…where they go beyond UK rules the UK would need to amend the rules to be fully compliant with the ATAD. So, an amendment in the Finance Bill 2018/19 includes a change to the deferral period – HMRC states the impact is “negligible” (which means under £5million).
Still awake? Don’t care…moving on. Article 6 is the General Anti Abuse Rule (GAAR). A GAAR means if an authority finds a scheme is designed to avoid tax, but is not contained in a specific or “targeted” rule, it can nevertheless seek to disallow the deduction under the GAAR.
The GAAR, in the Finance Act 2013 s206, was announced by George Osborne in the 2012 budget, before the EU announced anything. The GAAR isn’t in my view something that we should seek to use very often, since it would indicate our targeted rules were rubbish. It’s just a backstop.
ATAD Articles 7 and 8 are about CFC rules – “Controlled Foreign Companies”. We’ve had CFC rules in the UK since 1984, and can be found in TIOPA 2010 Part 9A. They are pretty complex, a number containing gateways your income flows through if it doesn’t meet one of the…
...exemptions. “What?” I know. Essentially, the idea is if a UK company controls a foreign company, then the profits of that foreign company can flow through a gateway and be charged to the UK company, provided it doesn’t meet an exemption. “Ah, you mean a loophole!”. Not…
…really, the idea is that these rules are only ever used to be used where the arrangement is being used to avoid tax. So a French subsidiary of a UK company would have an entity level exemption since the company is unlikely to be artificially shifting profits to its French…
…subsidiary, just so it can suffer 33.33% corporation tax! Again, there are a couple of amendments necessary to UK legislation in the Finance Bill 2018/19, to do with the definition of control including non-UK associated enterprises, but in the words of HMRC themselves…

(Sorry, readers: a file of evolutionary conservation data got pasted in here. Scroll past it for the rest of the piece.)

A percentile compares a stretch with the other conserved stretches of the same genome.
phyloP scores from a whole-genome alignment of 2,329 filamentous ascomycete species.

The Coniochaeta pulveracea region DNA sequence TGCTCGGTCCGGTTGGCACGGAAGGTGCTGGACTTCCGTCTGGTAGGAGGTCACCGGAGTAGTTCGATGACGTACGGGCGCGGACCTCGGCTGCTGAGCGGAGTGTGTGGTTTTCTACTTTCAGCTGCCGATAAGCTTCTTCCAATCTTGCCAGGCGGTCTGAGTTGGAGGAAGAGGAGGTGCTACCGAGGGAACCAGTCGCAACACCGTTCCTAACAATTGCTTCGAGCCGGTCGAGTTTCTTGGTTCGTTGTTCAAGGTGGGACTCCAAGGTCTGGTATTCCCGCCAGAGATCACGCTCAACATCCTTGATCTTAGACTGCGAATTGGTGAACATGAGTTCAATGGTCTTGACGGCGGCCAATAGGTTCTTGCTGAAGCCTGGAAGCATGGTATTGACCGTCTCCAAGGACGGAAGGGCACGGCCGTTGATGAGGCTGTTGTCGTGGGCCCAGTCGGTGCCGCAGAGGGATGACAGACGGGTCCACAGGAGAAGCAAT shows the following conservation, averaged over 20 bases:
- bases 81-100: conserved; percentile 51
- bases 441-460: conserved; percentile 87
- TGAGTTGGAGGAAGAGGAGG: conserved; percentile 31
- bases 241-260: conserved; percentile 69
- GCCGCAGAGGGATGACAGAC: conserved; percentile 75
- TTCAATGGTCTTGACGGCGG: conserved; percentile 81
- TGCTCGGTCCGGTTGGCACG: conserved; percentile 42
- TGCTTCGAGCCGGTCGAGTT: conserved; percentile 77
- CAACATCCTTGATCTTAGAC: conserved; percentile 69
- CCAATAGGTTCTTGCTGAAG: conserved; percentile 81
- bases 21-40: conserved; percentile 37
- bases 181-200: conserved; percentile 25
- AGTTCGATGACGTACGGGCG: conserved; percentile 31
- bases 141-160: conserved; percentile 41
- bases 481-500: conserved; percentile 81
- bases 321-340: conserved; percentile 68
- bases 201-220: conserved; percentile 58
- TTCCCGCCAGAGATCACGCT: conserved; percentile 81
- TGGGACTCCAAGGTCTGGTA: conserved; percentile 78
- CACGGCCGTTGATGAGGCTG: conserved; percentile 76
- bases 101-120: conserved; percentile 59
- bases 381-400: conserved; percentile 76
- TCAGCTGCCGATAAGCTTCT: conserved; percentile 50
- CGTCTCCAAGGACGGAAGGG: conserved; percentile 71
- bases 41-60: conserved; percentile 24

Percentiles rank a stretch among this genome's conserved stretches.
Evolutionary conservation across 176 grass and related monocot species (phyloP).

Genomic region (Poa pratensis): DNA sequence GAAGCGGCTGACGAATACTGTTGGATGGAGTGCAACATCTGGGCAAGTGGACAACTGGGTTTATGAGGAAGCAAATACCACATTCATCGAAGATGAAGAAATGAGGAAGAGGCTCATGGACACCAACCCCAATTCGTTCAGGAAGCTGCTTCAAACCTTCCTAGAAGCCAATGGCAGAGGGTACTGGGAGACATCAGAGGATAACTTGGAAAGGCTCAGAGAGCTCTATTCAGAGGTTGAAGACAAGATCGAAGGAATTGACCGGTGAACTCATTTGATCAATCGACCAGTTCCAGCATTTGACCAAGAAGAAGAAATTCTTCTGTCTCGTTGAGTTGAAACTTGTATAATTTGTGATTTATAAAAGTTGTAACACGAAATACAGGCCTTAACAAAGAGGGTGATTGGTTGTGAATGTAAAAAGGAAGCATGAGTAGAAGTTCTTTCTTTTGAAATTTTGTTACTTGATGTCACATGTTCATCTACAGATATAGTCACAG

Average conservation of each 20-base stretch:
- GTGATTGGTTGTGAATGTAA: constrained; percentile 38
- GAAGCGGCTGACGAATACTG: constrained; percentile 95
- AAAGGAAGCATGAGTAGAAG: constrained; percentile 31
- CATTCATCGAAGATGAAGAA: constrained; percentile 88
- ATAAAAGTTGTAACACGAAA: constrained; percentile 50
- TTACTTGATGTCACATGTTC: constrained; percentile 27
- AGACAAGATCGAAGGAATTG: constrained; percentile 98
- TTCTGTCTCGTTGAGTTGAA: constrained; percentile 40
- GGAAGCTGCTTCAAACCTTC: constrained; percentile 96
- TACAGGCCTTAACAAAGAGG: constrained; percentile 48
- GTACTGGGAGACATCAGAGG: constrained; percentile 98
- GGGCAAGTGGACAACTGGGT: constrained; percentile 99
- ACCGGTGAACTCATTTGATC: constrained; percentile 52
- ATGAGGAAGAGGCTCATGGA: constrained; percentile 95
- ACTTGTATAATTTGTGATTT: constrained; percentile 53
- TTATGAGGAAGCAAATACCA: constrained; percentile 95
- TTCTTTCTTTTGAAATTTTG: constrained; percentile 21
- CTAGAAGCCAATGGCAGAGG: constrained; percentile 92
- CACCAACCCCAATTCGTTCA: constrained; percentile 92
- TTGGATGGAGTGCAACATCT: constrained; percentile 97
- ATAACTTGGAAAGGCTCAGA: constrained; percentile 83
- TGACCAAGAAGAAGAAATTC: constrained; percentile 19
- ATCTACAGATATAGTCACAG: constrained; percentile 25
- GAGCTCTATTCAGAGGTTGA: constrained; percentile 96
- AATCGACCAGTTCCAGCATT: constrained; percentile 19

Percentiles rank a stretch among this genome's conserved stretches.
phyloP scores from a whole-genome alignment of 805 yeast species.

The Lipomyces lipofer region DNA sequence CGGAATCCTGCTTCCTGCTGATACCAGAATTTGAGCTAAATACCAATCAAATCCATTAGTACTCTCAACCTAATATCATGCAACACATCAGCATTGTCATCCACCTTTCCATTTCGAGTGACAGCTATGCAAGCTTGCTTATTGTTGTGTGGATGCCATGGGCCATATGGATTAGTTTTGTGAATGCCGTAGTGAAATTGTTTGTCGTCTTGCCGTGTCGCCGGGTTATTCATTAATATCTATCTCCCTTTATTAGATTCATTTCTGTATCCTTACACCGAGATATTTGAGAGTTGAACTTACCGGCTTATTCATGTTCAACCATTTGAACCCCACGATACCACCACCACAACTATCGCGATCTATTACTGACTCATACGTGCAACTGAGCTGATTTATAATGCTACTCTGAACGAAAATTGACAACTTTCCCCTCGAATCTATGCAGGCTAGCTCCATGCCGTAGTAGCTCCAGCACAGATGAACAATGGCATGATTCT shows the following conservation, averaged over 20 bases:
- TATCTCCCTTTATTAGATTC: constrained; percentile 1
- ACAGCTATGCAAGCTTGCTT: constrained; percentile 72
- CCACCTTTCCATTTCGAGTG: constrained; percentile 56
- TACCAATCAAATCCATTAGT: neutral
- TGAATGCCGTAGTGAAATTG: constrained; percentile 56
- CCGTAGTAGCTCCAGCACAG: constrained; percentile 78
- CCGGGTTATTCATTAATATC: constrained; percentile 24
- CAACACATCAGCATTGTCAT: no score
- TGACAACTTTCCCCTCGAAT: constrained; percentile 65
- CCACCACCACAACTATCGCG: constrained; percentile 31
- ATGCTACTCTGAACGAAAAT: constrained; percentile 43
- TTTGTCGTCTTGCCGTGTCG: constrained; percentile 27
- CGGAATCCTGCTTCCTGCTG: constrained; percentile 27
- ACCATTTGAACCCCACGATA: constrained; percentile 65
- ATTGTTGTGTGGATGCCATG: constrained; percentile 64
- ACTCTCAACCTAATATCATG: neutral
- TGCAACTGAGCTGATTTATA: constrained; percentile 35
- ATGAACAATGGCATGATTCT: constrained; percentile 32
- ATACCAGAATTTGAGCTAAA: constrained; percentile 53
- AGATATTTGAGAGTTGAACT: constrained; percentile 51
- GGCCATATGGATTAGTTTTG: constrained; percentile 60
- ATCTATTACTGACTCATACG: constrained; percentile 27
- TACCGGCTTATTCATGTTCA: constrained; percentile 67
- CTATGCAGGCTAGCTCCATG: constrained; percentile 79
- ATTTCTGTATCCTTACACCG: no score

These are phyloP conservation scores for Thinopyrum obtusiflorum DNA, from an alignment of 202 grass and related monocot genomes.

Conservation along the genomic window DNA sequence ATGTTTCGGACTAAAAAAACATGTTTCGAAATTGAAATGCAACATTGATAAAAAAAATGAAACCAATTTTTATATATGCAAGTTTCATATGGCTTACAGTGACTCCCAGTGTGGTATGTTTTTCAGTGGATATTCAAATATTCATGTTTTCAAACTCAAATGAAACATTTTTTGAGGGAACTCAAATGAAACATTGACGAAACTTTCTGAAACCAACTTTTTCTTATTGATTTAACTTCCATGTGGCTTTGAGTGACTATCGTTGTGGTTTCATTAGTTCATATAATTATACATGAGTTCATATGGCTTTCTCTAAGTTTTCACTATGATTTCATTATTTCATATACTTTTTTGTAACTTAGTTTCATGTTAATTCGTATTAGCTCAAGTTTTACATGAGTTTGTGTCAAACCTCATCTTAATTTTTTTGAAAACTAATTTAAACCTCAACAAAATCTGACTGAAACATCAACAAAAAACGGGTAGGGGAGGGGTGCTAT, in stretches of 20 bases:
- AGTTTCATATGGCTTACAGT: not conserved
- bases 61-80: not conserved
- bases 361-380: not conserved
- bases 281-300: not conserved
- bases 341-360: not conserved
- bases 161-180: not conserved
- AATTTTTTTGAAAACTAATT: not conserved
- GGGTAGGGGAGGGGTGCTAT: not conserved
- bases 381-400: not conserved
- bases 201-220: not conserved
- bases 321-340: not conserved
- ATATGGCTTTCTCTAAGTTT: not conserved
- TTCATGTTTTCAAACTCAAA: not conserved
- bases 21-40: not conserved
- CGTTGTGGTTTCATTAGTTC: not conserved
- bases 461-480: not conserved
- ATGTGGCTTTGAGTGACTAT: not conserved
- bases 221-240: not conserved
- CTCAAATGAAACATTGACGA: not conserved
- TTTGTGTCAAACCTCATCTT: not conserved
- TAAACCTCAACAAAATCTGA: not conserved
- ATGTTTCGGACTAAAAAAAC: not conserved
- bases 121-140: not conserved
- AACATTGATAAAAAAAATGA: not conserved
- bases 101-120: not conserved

…” We do not expect that these changes will have a significant impact on the application of the UK CFC rules”. RT if you’re still awake! I’ve dropped off a couple of times myself – don’t worry. Lastly, we have the Hybrid Mismatch rules, which are in UK law…
…TIOPA 2010 Part 6A, and appear briefly in Article 9 of 2016/1164 EU, but substantively these are in “ATAD II” 2017/952 EU. These are to prevent the use entity classification arbitrage between jurisdictions. Some people may have heard of a “Double Irish with a Dutch sandwich”…
…where you basically use a combination of domestic rules and treaty rules to create “stateless income” which doesn’t get taxed anywhere. Again, the UK is going to amend the rules we have had since 2016 to accommodate the EU variances, and again this is allowed for in the…
…Finance Bill 2018/19. Phew! In summary, was Brexit about avoiding the Anti-Tax Avoidance Directive. No it wasn’t – it’s a very silly conspiracy theory. The rules are already UK law in every material sense, and the ATAD is not primarily an EU initiative…
…but an OECD driven Project which the UK itself was instrumental in launching. Brexit had nothing whatsoever to do with avoiding the Anti Tax Avoidance Directive and any conspiracy theorists who repeat such nonsense should be forced to sit and read this…
…thread repeatedly until they learn a more sensible argument. Google anything I have just said and if you find anything to doubt the veracity of this thread I would be very interested. Congratulations to anyone who got this far. #brexit #taxavoidance